• Percentages bars: You can have bars showing percentages that fill in as you scroll. You can also have circle counters and number counters.
  • You can have slide shows, including slide shows with video in them.

That is just a sample of these types of features. One popular WordPress theme is Divi, which is basically a framework that allows you to put in any of these and other features. Here is a live theme demo of Divi:

Here are more samples of Bootstrap sites (not ones I designed though) that I thought were good.

We can now design and set up Bootstrap style websites using Divi, and in some cases we can incorporate Bootstrap features into existing WordPress themes.

Why Online Snark is Destroying Social Media and Online Reviews

By John Eberhard

I read an article the other day entitled “Why Twitter’s Dying (and What You Can Learn from it)” by blogger Omair Haque.

The article talks about the phenomenon of snarky, mean, rude communication that has become all too common online on social media sites.

“Twitter’s a cemetery. Populated by ghosts. I call them the “ists”. Journalists retweeting journalists…activists retweeting activists…economists retweeting economists…once in a while a great war breaks out between this group of “ists” and that…but the thing is: no one’s listening…because everyone else seems to have left in a hurry.

“What happened to Twitter? It’s a mystery, right?

“Here’s my tiny theory, in a word. Abuse. And further, I’m going to suggest in this short essay that abuse — not making money — is the great problem tech and media have. The problem of abuse is the greatest challenge the web faces today. It is greater than censorship, regulation, or (ugh) monetization.

“To explain, let me be clear what I mean by abuse. I don’t just mean the obvious: violent threats. I also mean the endless bickering, the predictable snark, the general atmosphere of little violences that permeate the social web…and the fact that the average person can’t do anything about it.

“We once glorified Twitter as a great global town square, a shining agora where everyone could come together to converse. But I’ve never been to a town square where people can shove, push, taunt, bully, shout, harass, threaten, stalk, creep, and mob you…for eavesdropping on a conversation that they weren’t a part of…to alleviate their own existential rage…at their shattered dreams…and you can’t even call a cop. What does that particular social phenomenon sound like to you? Twitter could have been a town square. But now it’s more like a drunken, heaving mosh pit. And while there are people who love to dive into mosh pits, they’re probably not the audience you want to try to build a billion dollar publicly listed company that changes the world upon.

“The social web became a nasty, brutish place. And that’s because the companies that make it up simply do not not just take abuse seriously…they don’t really consider it at all.”

I agree that this is a phenomenon that is to some extent ruining social media. I think it is partly due to the fact that it is easy to be anonymous on the Internet, and for anyone who has some angst to let out, for the most part you can let it all hang out and there aren’t a whole lot of consequence. It’s easier to be nasty to someone over the Internet than in real life.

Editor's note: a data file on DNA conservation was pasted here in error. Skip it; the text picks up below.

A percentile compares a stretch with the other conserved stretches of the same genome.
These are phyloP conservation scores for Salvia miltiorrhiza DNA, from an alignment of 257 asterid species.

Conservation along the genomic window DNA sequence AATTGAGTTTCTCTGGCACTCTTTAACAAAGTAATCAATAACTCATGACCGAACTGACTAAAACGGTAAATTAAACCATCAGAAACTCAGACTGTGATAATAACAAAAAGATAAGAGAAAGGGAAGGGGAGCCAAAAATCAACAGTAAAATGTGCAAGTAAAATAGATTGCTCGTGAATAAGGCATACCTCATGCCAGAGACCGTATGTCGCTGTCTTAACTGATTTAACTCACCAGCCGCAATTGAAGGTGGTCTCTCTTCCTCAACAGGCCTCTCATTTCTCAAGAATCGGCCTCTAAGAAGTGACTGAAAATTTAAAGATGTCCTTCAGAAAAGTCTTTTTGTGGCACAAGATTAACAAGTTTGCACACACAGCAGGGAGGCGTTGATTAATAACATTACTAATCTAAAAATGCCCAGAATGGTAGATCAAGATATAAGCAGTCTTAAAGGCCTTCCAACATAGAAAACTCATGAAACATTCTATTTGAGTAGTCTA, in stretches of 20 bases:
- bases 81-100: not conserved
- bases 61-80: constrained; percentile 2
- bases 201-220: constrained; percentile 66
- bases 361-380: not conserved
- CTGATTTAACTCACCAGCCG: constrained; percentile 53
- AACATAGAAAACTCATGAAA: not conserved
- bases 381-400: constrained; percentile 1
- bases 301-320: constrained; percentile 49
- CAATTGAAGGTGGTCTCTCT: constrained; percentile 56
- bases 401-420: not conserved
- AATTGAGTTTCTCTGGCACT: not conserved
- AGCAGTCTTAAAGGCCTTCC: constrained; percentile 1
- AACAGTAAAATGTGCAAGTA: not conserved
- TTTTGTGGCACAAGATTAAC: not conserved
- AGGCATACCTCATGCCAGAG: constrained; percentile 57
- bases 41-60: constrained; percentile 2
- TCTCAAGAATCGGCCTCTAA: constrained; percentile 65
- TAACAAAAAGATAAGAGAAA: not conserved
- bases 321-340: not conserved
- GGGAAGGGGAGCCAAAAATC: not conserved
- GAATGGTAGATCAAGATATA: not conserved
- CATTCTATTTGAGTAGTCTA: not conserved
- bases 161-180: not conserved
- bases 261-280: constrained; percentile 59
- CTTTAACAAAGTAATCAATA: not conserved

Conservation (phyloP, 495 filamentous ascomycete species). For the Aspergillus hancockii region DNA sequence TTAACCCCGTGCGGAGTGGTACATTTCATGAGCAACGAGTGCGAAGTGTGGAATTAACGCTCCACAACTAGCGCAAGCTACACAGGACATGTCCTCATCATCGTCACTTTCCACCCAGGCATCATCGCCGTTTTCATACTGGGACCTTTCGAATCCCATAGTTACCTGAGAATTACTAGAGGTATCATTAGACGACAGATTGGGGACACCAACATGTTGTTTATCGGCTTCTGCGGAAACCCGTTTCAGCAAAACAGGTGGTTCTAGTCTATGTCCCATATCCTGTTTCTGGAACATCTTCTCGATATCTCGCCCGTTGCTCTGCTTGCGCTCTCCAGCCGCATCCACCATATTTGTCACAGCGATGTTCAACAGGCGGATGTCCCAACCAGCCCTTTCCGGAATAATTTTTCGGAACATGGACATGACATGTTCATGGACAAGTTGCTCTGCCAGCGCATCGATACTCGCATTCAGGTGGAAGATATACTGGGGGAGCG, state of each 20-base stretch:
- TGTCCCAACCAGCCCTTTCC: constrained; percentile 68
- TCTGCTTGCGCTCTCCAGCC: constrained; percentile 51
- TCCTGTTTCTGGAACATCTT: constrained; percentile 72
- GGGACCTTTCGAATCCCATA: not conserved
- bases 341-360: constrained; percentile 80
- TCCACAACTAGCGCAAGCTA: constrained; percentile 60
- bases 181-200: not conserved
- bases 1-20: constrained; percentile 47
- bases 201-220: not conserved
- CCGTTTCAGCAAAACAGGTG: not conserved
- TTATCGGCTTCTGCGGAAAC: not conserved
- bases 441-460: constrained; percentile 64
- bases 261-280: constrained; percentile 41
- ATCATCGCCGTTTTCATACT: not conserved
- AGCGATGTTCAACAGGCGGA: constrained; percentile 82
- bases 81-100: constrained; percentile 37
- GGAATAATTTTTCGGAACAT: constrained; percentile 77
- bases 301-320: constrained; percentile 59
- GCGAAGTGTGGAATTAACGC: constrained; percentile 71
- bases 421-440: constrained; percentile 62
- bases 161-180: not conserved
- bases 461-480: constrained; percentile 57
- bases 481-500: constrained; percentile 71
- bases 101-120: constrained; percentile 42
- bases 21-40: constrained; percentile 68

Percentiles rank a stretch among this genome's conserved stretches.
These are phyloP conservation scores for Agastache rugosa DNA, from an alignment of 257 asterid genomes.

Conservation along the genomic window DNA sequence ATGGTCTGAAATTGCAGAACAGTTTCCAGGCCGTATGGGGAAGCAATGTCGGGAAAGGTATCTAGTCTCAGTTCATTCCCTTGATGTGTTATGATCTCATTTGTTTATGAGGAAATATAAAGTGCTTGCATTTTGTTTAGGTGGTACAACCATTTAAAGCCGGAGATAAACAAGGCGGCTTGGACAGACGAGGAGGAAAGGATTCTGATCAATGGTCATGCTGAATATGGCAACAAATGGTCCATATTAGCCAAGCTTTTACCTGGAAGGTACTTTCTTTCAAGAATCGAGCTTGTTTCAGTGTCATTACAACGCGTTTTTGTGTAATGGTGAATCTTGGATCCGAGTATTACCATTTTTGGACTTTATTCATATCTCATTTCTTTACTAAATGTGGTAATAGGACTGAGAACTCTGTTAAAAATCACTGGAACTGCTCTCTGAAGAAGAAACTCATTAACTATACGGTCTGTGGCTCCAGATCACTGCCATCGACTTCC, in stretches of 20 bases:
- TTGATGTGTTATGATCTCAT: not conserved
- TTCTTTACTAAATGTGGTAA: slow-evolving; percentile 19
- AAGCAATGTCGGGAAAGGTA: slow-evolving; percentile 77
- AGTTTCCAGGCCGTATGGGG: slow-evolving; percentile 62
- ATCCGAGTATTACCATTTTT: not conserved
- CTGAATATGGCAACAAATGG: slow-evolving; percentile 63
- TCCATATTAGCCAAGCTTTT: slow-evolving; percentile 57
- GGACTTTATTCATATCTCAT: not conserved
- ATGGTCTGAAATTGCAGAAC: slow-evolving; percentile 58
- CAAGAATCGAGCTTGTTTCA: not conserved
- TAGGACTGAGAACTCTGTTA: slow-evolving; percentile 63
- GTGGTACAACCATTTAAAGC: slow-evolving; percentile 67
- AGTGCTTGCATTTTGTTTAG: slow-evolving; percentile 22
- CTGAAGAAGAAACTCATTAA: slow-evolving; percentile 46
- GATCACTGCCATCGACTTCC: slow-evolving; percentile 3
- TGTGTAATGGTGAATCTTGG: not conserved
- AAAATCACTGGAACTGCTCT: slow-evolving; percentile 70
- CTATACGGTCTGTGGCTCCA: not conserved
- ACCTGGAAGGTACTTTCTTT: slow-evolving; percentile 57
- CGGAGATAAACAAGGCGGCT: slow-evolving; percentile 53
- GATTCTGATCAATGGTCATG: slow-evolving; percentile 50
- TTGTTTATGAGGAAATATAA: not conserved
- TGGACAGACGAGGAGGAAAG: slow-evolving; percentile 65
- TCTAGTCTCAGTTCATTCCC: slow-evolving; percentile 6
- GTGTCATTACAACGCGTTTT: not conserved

But this phenomenon is also ruining the whole online review space, which is severely broken. Why is it broken?

Let’s take a step back. The whole online review area was created to empower consumers. The idea was that any company would tell you only good things about themselves. But consumers? Actual customers? They would tell you the actual real deal, warts and all. Third party comments about a company who have no skin in the game, will just tell you the truth, right?

Well, it’s not as rosy as all that. As mentioned earlier, I think the problem is that the Internet has created an environment where someone can say certain negative, snarky, rude, cruel, or even slanderous things online, without any consequences.

In other words, let’s say someone went to a city council meeting, and got up and said a bunch of crazy, mean, cruel, nasty things about a city council member. It’s likely they would get shut down by the chairman, maybe even asked to leave. And police would be called if they didn’t chill out. And people at the meeting who saw them would now have a changed opinion of them. If word got around amongst that person’s peers, their reputation would be affected. And that is why most people, even wacko people, wouldn’t do something like that. Someone would stop them, and there would be consequences.

Or if someone did that in a meeting at their job, they’d be paying a visit to HR. There would be consequences, at least a negative report going into their employee file.

No such luck online. There’s no one monitoring the conversation. And for the most part there are no consequences.

One of the services I do for companies and individuals is online reputation management, dealing with negative reviews and negative search engine results. Every client for whom I have managed online reviews has at least one or more really negative reviews about them. And these are all good companies that do good work. These negative reviews never seem to go away. If you click on that person’s account (the one who wrote the review) and see their other reviews, often, every review they write chops the reviewee the pieces.